Node.js console.log vs


Javascript Problem Overview

What is the benefit of using console.log vs Or any of the other console commands for that matter?"info");



I thought it might change the color of the output or concatenate some sort of label, but they seem to all do the same thing. And according to the documentation here:

they seem to all do the same as console.log

Javascript Solutions

Solution 1 - Javascript

According to the documentation that you linked to, console.error and console.warn outputs to stderr. The others output to stdout.

If you are doing piping or redirection from node.js the difference is important.

There is a lot of JavaScript written to run in both the browser and Node.js. Having node implement the full console allows for greater code cross-compatibility.

In most browsers, not only do these log in different colors, but you can also filter to see specific messages."info");

Solution 2 - Javascript

While console.log and might not be different, there are other uses except mere coloring. For example, when using a linter like eslint, you can set console.log to provide a warning message. Let's say you only want to use console.log for your development purposes and use for information that end users might need. With a linter you now have a visible and direct reminder of your temporary console.log that aid you during development, but must be removed before commits/publishing.

Solution 3 - Javascript

console.log() is shorter than

They're the same thing, and that's the only advantage.

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Solution 4 - Javascript

According to the docs it's pretty clear.

>[data], [...])# > Same as console.log. > > console.error([data], [...])# > Same as console.log but prints to stderr. > > console.warn([data], [...])# > Same as console.error.

This means there is no benefit or downside. info == log, and warn == error. Unless you want to print to stderr, info and or log will work.

Solution 5 - Javascript

Visually, No difference actually among console.log , , console.warn , as well as console.error regarding the server side(terminal).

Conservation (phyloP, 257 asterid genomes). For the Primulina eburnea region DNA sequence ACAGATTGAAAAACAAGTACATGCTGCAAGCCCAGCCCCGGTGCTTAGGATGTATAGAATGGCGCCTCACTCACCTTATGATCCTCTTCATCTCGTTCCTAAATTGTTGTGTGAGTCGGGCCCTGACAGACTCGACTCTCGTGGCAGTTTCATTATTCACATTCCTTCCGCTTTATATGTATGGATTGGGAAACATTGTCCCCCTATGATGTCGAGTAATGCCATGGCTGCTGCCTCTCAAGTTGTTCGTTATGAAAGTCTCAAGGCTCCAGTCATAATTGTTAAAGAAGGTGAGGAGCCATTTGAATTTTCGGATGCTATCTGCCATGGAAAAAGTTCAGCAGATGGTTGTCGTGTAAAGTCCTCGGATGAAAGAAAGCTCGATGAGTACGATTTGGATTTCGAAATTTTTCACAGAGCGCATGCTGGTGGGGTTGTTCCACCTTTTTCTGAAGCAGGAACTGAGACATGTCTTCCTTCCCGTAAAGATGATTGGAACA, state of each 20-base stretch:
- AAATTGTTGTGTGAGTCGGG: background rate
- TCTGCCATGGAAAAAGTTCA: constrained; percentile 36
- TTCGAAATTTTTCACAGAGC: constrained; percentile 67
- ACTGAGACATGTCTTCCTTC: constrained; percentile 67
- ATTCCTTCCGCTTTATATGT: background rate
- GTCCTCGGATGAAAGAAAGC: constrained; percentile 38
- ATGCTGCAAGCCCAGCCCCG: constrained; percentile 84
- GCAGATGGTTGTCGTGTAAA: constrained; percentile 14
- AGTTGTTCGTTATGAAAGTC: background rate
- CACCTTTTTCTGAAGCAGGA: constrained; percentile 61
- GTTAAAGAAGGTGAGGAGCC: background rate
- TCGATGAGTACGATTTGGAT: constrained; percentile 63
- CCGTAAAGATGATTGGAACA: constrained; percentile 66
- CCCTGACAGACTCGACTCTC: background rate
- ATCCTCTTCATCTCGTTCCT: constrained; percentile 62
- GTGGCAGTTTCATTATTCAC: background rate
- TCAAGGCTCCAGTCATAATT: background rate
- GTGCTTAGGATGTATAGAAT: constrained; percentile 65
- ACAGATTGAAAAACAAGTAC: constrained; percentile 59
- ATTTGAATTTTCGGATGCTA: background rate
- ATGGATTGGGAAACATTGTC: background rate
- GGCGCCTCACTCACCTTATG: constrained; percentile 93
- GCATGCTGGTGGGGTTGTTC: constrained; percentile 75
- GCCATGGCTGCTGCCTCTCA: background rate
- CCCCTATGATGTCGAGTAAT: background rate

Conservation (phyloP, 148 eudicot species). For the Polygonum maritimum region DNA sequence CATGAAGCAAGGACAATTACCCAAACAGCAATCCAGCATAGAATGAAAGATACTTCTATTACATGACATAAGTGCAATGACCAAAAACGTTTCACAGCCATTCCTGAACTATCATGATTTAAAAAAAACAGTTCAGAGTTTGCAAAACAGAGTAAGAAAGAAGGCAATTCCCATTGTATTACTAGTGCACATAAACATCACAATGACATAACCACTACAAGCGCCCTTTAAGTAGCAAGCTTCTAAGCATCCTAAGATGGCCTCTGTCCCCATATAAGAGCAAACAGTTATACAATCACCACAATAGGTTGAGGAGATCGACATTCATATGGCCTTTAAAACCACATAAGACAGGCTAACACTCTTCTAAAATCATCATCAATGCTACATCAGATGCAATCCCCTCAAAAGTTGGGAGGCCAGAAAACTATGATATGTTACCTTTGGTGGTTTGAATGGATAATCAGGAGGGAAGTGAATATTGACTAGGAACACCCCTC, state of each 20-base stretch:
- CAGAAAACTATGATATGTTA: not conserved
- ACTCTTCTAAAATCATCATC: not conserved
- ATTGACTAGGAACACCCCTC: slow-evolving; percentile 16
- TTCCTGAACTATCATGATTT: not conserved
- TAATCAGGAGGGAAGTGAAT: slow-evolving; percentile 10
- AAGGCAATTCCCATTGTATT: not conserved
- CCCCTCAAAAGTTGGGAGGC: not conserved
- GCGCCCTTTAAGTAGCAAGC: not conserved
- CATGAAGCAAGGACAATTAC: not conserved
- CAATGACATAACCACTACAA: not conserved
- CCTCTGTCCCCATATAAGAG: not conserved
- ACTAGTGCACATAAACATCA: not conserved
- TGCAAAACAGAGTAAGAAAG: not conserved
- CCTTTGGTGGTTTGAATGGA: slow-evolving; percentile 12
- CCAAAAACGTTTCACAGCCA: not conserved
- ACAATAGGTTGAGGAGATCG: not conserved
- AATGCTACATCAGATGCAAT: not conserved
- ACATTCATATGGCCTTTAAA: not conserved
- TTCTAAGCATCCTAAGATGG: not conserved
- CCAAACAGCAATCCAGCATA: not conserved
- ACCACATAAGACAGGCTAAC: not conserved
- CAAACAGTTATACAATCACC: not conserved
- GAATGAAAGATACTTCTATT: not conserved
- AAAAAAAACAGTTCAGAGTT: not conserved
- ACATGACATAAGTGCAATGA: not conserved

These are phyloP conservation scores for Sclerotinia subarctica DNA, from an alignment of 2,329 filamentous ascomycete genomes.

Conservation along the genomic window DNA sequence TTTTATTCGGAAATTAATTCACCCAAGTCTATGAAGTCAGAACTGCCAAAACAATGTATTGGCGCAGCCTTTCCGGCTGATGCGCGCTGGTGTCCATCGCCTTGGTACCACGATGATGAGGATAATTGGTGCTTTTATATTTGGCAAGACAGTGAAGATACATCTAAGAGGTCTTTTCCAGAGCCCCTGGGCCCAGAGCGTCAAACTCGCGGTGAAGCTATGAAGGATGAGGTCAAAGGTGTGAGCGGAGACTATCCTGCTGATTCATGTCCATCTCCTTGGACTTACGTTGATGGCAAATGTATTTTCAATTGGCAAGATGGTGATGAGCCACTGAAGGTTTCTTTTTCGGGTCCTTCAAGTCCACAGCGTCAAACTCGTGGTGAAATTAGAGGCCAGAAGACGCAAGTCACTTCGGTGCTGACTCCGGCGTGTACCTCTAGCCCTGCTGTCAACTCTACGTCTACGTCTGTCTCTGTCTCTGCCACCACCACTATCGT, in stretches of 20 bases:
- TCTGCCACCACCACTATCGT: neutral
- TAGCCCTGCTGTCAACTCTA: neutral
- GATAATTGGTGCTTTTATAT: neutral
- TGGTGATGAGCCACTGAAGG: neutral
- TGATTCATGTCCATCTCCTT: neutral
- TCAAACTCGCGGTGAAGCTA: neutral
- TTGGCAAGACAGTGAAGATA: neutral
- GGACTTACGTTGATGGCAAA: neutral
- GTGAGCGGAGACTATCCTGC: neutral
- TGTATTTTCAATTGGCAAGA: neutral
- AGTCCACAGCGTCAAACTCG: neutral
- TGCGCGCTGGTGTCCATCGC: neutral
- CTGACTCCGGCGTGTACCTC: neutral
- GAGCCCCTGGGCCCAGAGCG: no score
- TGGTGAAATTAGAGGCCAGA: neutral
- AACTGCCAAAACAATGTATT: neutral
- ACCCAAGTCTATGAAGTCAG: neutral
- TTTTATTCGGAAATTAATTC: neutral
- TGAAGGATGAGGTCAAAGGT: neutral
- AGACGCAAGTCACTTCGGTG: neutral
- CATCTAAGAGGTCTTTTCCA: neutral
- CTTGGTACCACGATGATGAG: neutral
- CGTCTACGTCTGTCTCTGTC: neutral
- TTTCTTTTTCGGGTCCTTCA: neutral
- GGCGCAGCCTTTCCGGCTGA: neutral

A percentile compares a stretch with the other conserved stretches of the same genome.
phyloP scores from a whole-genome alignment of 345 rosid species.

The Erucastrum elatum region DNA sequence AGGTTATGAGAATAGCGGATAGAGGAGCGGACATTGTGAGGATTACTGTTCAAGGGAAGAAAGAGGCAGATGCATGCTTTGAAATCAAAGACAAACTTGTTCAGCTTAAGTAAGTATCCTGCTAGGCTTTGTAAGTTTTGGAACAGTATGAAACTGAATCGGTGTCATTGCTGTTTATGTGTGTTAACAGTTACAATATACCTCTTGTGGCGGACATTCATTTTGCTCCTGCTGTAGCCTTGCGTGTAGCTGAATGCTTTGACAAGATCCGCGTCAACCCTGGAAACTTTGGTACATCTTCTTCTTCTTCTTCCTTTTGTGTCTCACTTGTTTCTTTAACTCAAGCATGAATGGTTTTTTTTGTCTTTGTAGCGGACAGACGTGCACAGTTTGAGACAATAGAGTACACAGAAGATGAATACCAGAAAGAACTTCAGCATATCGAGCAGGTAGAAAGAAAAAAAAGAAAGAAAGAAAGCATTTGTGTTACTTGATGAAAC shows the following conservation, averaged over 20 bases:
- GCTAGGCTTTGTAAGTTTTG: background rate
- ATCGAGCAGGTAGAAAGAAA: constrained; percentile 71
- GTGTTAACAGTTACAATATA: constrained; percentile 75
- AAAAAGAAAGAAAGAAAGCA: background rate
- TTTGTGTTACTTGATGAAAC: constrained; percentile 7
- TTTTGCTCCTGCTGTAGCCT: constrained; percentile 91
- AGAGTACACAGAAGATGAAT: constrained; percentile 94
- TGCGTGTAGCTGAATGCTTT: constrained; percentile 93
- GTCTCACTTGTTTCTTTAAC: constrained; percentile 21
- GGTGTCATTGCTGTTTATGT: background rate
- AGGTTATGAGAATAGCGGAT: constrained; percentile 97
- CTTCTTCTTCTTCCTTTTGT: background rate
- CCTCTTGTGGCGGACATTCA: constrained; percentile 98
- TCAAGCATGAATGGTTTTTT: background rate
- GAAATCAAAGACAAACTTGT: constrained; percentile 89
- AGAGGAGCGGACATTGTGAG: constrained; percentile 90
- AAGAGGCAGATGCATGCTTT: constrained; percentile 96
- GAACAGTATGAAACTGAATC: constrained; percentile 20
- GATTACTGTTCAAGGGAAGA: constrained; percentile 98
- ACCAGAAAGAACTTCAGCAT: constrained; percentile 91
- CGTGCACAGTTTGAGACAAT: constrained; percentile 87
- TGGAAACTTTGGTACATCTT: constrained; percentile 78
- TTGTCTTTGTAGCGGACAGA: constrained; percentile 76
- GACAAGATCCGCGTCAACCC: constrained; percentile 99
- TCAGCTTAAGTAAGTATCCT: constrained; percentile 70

However, there are lightweight modules that add blue, orange and red colors for , console.warn , as well as console.error respectively . By that, console API behaves like client-side.

 npm i console-info console-warn console-error --save-dev;

enter image description here

Solution 6 - Javascript

One more detail in addition to the accepted answer: In Chrome and FireFox, log lines are prefixed with a little i icon while console.log lines are not. warn and error lines are prefixed with a little triangle and x, respectively.

Solution 7 - Javascript

stdin A readable stream for reading input from the user.

stdout A writable stream, either synchronously or asynchronously.

stderr A blocking synchronous writable stream intended for error messages.

The stdout or non-blocking functions are: console.log,, util.puts, util.print and Stderr.

The blocking functons are: console.warn, console.error, util.debug and process.stdin (a readable stream for getting user input).

Solution 8 - Javascript

It has been established that log and info are basically the same thing, but I'm not sure that completely answers the question:

> What is the benefit of using console.log vs

One benefit, apart from what has already been mentioned, is you can use each for a different purpose. For example, you might use console.log just for quick debugging and spitting things out to the console, while you might use for permanent messages you want to output to the console in your code, such as information on the current app status. Then when you have a situation where a random object is printed in your console and you realize you've left a log statement in there somewhere by accident, you can do a global search for 'console.log' and delete every instance and have confidence you didn't delete anything important that you meant to leave in there.

Solution 9 - Javascript

There is a difference for React devs. It comes from an issue in the react devtool extension and at least affects Create-React-App users, not sure if it's all web pack.

Issue is mentioned here:

but the jist is: console.log will always report its source as


wheres will have the actual filename and line number you're logging from.

Solution 10 - Javascript

I have seen where console.log is for temporarily logging of state information for debugging. is a more permanent thing - such as saying what port something is running on, and something you wouldn't cut out after you are done debugging.

This makes it easy to clean up your code for committing it. You can even have your linter have a rule to prevent console.log from being committed.

Solution 11 - Javascript

The different logging levels let you manage the noise level in your console: In both the Firefox (I'm using 78 right now) and Chrome (84) devtools, the js console lets you choose what "debug level" of output you want to see. FF lets you toggle the visibility of console.error, .warn, .log, .info, and .debug messages by clicking individual buttons for each (that show you how many were suppressed, when "off"), whereas Chrome has a dropdown with checkmarks next to the items (.info and .log are controlled by the "Info" one, and .debug by "Verbose"). The Chrome dropdown label ("All levels" or whatever you set) turns red if output was suppressed.


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